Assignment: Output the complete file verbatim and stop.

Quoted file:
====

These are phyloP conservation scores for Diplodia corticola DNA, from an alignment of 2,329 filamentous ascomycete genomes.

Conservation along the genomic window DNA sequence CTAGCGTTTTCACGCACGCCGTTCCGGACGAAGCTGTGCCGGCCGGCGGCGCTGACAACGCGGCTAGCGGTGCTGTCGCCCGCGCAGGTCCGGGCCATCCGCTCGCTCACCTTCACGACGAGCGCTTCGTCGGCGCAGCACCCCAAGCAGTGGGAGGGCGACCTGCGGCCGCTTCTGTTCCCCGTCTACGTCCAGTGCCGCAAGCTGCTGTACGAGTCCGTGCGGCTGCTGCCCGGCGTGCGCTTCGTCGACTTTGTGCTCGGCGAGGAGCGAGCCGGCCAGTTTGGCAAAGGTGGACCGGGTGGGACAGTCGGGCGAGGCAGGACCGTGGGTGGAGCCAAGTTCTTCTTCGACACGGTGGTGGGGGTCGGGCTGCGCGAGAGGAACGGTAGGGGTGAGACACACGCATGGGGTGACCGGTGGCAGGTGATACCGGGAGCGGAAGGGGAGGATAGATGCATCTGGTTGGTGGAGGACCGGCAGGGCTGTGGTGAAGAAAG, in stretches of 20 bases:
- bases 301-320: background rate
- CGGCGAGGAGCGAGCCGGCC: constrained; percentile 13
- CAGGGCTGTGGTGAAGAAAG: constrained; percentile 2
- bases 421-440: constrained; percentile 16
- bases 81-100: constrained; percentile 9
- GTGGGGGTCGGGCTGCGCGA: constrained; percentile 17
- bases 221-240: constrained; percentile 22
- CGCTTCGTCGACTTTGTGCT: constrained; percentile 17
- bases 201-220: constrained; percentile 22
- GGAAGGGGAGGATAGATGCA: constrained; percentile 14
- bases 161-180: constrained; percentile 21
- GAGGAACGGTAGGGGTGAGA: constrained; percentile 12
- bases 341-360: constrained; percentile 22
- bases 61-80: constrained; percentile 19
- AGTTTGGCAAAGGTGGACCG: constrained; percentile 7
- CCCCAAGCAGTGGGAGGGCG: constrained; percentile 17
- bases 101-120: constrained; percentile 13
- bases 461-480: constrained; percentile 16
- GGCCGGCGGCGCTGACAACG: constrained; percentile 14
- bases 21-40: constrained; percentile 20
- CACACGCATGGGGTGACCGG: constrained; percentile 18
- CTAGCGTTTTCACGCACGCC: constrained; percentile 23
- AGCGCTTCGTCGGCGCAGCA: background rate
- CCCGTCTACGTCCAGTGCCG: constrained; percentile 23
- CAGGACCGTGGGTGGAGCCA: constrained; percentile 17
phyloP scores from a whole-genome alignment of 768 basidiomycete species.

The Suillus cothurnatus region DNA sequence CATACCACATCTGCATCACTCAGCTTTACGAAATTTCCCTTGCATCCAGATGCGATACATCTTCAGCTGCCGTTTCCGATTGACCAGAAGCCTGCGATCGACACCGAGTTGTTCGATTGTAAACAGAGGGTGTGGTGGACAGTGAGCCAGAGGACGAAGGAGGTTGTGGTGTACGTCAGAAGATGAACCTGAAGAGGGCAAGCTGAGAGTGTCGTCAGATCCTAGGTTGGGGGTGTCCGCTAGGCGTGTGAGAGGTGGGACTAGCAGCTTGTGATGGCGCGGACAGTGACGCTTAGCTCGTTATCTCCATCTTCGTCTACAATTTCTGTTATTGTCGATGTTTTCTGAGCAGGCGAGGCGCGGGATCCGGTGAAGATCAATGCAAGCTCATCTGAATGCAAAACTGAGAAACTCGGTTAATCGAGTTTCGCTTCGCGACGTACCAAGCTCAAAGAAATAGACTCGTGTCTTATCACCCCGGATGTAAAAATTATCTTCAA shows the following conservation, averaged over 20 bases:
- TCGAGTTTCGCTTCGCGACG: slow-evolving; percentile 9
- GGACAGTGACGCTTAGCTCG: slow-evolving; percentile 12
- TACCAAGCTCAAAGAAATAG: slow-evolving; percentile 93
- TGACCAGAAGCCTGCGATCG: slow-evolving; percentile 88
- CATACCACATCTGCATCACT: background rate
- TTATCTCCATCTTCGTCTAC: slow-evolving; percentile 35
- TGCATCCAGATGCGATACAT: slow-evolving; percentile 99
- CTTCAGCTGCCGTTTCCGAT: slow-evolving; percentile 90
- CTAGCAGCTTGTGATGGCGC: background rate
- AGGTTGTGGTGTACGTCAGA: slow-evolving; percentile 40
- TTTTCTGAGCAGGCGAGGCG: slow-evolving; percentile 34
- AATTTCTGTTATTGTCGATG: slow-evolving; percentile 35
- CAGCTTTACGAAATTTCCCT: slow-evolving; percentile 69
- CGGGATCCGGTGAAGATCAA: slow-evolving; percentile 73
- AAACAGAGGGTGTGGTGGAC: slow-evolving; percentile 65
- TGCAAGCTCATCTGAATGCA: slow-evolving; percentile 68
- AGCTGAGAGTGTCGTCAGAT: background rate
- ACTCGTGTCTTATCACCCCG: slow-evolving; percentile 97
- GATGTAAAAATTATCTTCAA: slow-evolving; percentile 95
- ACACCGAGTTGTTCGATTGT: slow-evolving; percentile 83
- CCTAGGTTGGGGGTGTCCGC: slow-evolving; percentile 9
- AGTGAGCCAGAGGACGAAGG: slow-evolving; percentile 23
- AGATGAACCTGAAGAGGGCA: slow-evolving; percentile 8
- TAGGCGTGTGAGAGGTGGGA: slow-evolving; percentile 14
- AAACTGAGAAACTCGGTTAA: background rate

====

These are phyloP conservation scores for Diplodia corticola DNA, from an alignment of 2,329 filamentous ascomycete genomes.

Conservation along the genomic window DNA sequence CTAGCGTTTTCACGCACGCCGTTCCGGACGAAGCTGTGCCGGCCGGCGGCGCTGACAACGCGGCTAGCGGTGCTGTCGCCCGCGCAGGTCCGGGCCATCCGCTCGCTCACCTTCACGACGAGCGCTTCGTCGGCGCAGCACCCCAAGCAGTGGGAGGGCGACCTGCGGCCGCTTCTGTTCCCCGTCTACGTCCAGTGCCGCAAGCTGCTGTACGAGTCCGTGCGGCTGCTGCCCGGCGTGCGCTTCGTCGACTTTGTGCTCGGCGAGGAGCGAGCCGGCCAGTTTGGCAAAGGTGGACCGGGTGGGACAGTCGGGCGAGGCAGGACCGTGGGTGGAGCCAAGTTCTTCTTCGACACGGTGGTGGGGGTCGGGCTGCGCGAGAGGAACGGTAGGGGTGAGACACACGCATGGGGTGACCGGTGGCAGGTGATACCGGGAGCGGAAGGGGAGGATAGATGCATCTGGTTGGTGGAGGACCGGCAGGGCTGTGGTGAAGAAAG, in stretches of 20 bases:
- bases 301-320: background rate
- CGGCGAGGAGCGAGCCGGCC: constrained; percentile 13
- CAGGGCTGTGGTGAAGAAAG: constrained; percentile 2
- bases 421-440: constrained; percentile 16
- bases 81-100: constrained; percentile 9
- GTGGGGGTCGGGCTGCGCGA: constrained; percentile 17
- bases 221-240: constrained; percentile 22
- CGCTTCGTCGACTTTGTGCT: constrained; percentile 17
- bases 201-220: constrained; percentile 22
- GGAAGGGGAGGATAGATGCA: constrained; percentile 14
- bases 161-180: constrained; percentile 21
- GAGGAACGGTAGGGGTGAGA: constrained; percentile 12
- bases 341-360: constrained; percentile 22
- bases 61-80: constrained; percentile 19
- AGTTTGGCAAAGGTGGACCG: constrained; percentile 7
- CCCCAAGCAGTGGGAGGGCG: constrained; percentile 17
- bases 101-120: constrained; percentile 13
- bases 461-480: constrained; percentile 16
- GGCCGGCGGCGCTGACAACG: constrained; percentile 14
- bases 21-40: constrained; percentile 20
- CACACGCATGGGGTGACCGG: constrained; percentile 18
- CTAGCGTTTTCACGCACGCC: constrained; percentile 23
- AGCGCTTCGTCGGCGCAGCA: background rate
- CCCGTCTACGTCCAGTGCCG: constrained; percentile 23
- CAGGACCGTGGGTGGAGCCA: constrained; percentile 17
phyloP scores from a whole-genome alignment of 768 basidiomycete species.

The Suillus cothurnatus region DNA sequence CATACCACATCTGCATCACTCAGCTTTACGAAATTTCCCTTGCATCCAGATGCGATACATCTTCAGCTGCCGTTTCCGATTGACCAGAAGCCTGCGATCGACACCGAGTTGTTCGATTGTAAACAGAGGGTGTGGTGGACAGTGAGCCAGAGGACGAAGGAGGTTGTGGTGTACGTCAGAAGATGAACCTGAAGAGGGCAAGCTGAGAGTGTCGTCAGATCCTAGGTTGGGGGTGTCCGCTAGGCGTGTGAGAGGTGGGACTAGCAGCTTGTGATGGCGCGGACAGTGACGCTTAGCTCGTTATCTCCATCTTCGTCTACAATTTCTGTTATTGTCGATGTTTTCTGAGCAGGCGAGGCGCGGGATCCGGTGAAGATCAATGCAAGCTCATCTGAATGCAAAACTGAGAAACTCGGTTAATCGAGTTTCGCTTCGCGACGTACCAAGCTCAAAGAAATAGACTCGTGTCTTATCACCCCGGATGTAAAAATTATCTTCAA shows the following conservation, averaged over 20 bases:
- TCGAGTTTCGCTTCGCGACG: slow-evolving; percentile 9
- GGACAGTGACGCTTAGCTCG: slow-evolving; percentile 12
- TACCAAGCTCAAAGAAATAG: slow-evolving; percentile 93
- TGACCAGAAGCCTGCGATCG: slow-evolving; percentile 88
- CATACCACATCTGCATCACT: background rate
- TTATCTCCATCTTCGTCTAC: slow-evolving; percentile 35
- TGCATCCAGATGCGATACAT: slow-evolving; percentile 99
- CTTCAGCTGCCGTTTCCGAT: slow-evolving; percentile 90
- CTAGCAGCTTGTGATGGCGC: background rate
- AGGTTGTGGTGTACGTCAGA: slow-evolving; percentile 40
- TTTTCTGAGCAGGCGAGGCG: slow-evolving; percentile 34
- AATTTCTGTTATTGTCGATG: slow-evolving; percentile 35
- CAGCTTTACGAAATTTCCCT: slow-evolving; percentile 69
- CGGGATCCGGTGAAGATCAA: slow-evolving; percentile 73
- AAACAGAGGGTGTGGTGGAC: slow-evolving; percentile 65
- TGCAAGCTCATCTGAATGCA: slow-evolving; percentile 68
- AGCTGAGAGTGTCGTCAGAT: background rate
- ACTCGTGTCTTATCACCCCG: slow-evolving; percentile 97
- GATGTAAAAATTATCTTCAA: slow-evolving; percentile 95
- ACACCGAGTTGTTCGATTGT: slow-evolving; percentile 83
- CCTAGGTTGGGGGTGTCCGC: slow-evolving; percentile 9
- AGTGAGCCAGAGGACGAAGG: slow-evolving; percentile 23
- AGATGAACCTGAAGAGGGCA: slow-evolving; percentile 8
- TAGGCGTGTGAGAGGTGGGA: slow-evolving; percentile 14
- AAACTGAGAAACTCGGTTAA: background rate